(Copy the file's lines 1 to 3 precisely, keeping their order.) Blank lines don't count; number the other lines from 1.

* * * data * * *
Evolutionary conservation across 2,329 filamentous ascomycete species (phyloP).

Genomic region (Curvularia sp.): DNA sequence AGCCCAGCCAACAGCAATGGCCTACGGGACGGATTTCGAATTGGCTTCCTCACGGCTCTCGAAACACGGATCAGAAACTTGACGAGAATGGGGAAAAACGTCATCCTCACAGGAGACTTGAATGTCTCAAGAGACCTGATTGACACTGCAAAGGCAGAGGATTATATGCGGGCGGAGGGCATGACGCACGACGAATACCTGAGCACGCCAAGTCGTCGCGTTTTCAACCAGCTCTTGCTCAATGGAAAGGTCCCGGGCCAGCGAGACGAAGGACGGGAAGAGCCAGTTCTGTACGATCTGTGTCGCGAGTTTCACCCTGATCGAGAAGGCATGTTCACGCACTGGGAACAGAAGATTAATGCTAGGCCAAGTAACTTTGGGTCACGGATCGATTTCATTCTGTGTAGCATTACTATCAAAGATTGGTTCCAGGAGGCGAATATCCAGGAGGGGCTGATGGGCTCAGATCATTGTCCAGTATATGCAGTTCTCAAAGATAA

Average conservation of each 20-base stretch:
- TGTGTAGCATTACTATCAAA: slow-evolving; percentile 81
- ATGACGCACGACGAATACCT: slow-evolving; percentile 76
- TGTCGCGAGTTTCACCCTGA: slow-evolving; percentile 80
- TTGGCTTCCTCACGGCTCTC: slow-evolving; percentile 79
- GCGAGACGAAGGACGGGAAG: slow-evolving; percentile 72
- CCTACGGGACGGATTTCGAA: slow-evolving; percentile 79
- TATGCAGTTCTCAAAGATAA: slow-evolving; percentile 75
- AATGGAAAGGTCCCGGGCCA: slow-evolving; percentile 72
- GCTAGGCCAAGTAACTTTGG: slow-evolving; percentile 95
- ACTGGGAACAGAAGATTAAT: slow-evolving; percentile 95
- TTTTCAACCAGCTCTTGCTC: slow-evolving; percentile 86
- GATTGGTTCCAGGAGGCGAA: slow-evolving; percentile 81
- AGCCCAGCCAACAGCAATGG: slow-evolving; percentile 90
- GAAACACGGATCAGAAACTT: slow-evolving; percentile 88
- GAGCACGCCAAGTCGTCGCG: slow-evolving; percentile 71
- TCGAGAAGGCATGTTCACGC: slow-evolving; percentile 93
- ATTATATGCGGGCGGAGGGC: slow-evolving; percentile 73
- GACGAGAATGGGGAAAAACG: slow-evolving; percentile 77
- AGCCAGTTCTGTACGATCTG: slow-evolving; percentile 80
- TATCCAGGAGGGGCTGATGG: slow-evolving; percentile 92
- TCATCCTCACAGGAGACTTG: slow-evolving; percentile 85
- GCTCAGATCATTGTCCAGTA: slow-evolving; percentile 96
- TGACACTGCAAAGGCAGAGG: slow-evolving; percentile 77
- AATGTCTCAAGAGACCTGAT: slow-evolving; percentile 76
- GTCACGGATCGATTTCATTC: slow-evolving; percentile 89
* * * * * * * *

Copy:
Evolutionary conservation across 2,329 filamentous ascomycete species (phyloP).

Genomic region (Curvularia sp.): DNA sequence AGCCCAGCCAACAGCAATGGCCTACGGGACGGATTTCGAATTGGCTTCCTCACGGCTCTCGAAACACGGATCAGAAACTTGACGAGAATGGGGAAAAACGTCATCCTCACAGGAGACTTGAATGTCTCAAGAGACCTGATTGACACTGCAAAGGCAGAGGATTATATGCGGGCGGAGGGCATGACGCACGACGAATACCTGAGCACGCCAAGTCGTCGCGTTTTCAACCAGCTCTTGCTCAATGGAAAGGTCCCGGGCCAGCGAGACGAAGGACGGGAAGAGCCAGTTCTGTACGATCTGTGTCGCGAGTTTCACCCTGATCGAGAAGGCATGTTCACGCACTGGGAACAGAAGATTAATGCTAGGCCAAGTAACTTTGGGTCACGGATCGATTTCATTCTGTGTAGCATTACTATCAAAGATTGGTTCCAGGAGGCGAATATCCAGGAGGGGCTGATGGGCTCAGATCATTGTCCAGTATATGCAGTTCTCAAAGATAA

Average conservation of each 20-base stretch: